Presidential Rhetoric and the Public Agenda

Andrew B. Whitford and Jeff Yates, Presidential Rhetoric and the Public Agenda: Constructing the War on Drugs (Baltimore, MD: Johns Hopkins University Press, 2009).

from the publisher:

The bully pulpit is one of the modern president's most powerful tools -- and one of the most elusive to measure. Presidential Rhetoric and the Public Agenda uses the war on drugs as a case study to explore whether and how a president's public statements affect the formation and carrying out of policy in the United States.

When in June 1971 President Richard M. Nixon initiated the modern war on drugs, he did so with rhetorical flourish and force, setting in motion a federal policy that has been largely followed for more than three decades. Using qualitative and quantitative measurements, Andrew B. Whitford and Jeff Yates examine presidential proclamations about battling illicit drug use and their effect on the enforcement of anti—drug laws at the national, state, and local level. They analyze specific pronouncements and the social and political contexts in which they are made; examine the relationship between presidential leadership in the war on drugs and the policy agenda of the Drug Enforcement Administration and the U.S. Attorneys; and assess how closely a president's drug policy is implemented in local jurisdictions.

In evaluating the data, this sophisticated study of presidential leadership shows clearly that with careful consideration of issues and pronouncements a president can effectively harness the bully pulpit to drive policy.

"Original and important. Presidential Rhetoric and the Public Agenda is a well—conceived contribution to the literature on the rhetorical presidency and bureaucratic action." -- Andrew Rudalevige, Dickinson College

"President Nixon announced the war on drugs forty years ago, and New York Times columnist Nicholas Kristof recently wrote that 'it appears that drugs have won.' In their careful analysis in this important book, Whitford and Yates demonstrate that the rhetoric of presidents can influence the course of public policy, particularly including implementation. Words matter, even in the supposedly technical aspects of policy implementation, and they do so in a way that frames and, yes, 'constructs' the policy itself." -- Bryan D. Jones, The University of Texas at Austin

"Whitford and Yates make a strong case for the proposition that presidents can, and do, use public rhetoric to affect how policy is implemented by executive agencies. Whereas most previous studies of presidential rhetoric have focused on appeals made to the mass public, they focus on the effects of public speeches on field agents charged with implementing policy. That such an effect might exist is not obvious. Nonetheless, their argument is nuanced and well—crafted and their evidence -- both qualitative and quantitative -- is compelling. The end result is a thought—provoking study that challenges standard views of executive power. I have no doubt that this book will become required reading for all students of the presidency and the bureaucracy." -- Kevin Quinn, Harvard University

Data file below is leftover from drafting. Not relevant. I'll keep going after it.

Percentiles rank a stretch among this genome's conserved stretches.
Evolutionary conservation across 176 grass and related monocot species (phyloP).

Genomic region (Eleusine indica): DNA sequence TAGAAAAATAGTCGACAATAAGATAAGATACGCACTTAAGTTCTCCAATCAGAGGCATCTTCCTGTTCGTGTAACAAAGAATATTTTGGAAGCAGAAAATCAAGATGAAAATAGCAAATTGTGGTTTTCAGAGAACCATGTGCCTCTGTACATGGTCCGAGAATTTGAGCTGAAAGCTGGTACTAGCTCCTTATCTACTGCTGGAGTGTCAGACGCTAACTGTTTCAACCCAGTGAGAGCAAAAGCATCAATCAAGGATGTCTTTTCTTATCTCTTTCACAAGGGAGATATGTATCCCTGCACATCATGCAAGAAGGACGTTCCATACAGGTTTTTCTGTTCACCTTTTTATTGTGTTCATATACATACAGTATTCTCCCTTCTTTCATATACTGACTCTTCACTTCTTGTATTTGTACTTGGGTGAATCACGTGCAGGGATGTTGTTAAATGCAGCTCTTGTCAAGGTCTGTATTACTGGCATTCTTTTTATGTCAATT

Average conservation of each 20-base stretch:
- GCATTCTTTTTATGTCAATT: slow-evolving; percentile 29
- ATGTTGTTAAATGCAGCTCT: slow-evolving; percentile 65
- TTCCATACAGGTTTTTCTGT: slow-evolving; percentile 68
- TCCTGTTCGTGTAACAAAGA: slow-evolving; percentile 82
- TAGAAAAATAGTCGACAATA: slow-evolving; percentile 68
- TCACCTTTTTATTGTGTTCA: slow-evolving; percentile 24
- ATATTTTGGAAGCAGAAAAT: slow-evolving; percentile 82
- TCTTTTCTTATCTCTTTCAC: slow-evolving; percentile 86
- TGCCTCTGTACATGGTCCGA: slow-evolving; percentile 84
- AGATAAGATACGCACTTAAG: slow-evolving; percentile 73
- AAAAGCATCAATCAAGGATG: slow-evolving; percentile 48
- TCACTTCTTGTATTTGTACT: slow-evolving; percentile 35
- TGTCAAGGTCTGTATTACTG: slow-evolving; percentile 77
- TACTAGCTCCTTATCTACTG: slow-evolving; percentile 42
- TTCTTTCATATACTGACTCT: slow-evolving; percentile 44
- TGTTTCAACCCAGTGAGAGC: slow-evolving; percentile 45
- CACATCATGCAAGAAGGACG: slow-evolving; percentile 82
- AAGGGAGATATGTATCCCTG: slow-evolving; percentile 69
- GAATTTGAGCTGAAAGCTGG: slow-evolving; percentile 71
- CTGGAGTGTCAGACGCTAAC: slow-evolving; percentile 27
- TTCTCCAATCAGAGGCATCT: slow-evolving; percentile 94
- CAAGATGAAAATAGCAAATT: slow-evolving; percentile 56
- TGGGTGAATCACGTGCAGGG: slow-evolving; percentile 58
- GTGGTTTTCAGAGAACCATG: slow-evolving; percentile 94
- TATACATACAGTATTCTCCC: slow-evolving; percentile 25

Andrew B. Whitford is a professor of public administration and policy at the University of Georgia's School of Public and International Affairs. Jeff Yates is a professor of political science at Binghamton University and the author of Popular Justice: Presidential Prestige and Executive Success in the Supreme Court.

Monday, November 9, 2009

We Are . . . Penn State

I have heard this story before, and it's worth repeating -- here it is, in today's Penn State Newswire:

Penn Stater celebrates 'Men of '47'

A new article in The Penn Stater magazine tells the story of the unheralded 1946 and 1947 Nittany Lion football squads -- two teams that helped establish Penn State nationally as a top program and, more importantly, made the University a key factor in the nation's slow march to racial justice. The men who made up those two teams are widely thought to have inspired the University's iconic "We Are..." chant. Read more, and download a copy of the story from the magazine's November-December issue, at The Penn Stater blog: online.

Earlier this year, Penn State Live also paid tribute to the teams. Watch the story of the "game that wasn't," when the entire Penn State football team refused to play at the segregated Orange Bowl in 1946, at online. Hear from Wally Triplett himself, talking about being first African-American to play in the Cotton Bowl in 1947, at online.

Read the full story on Live: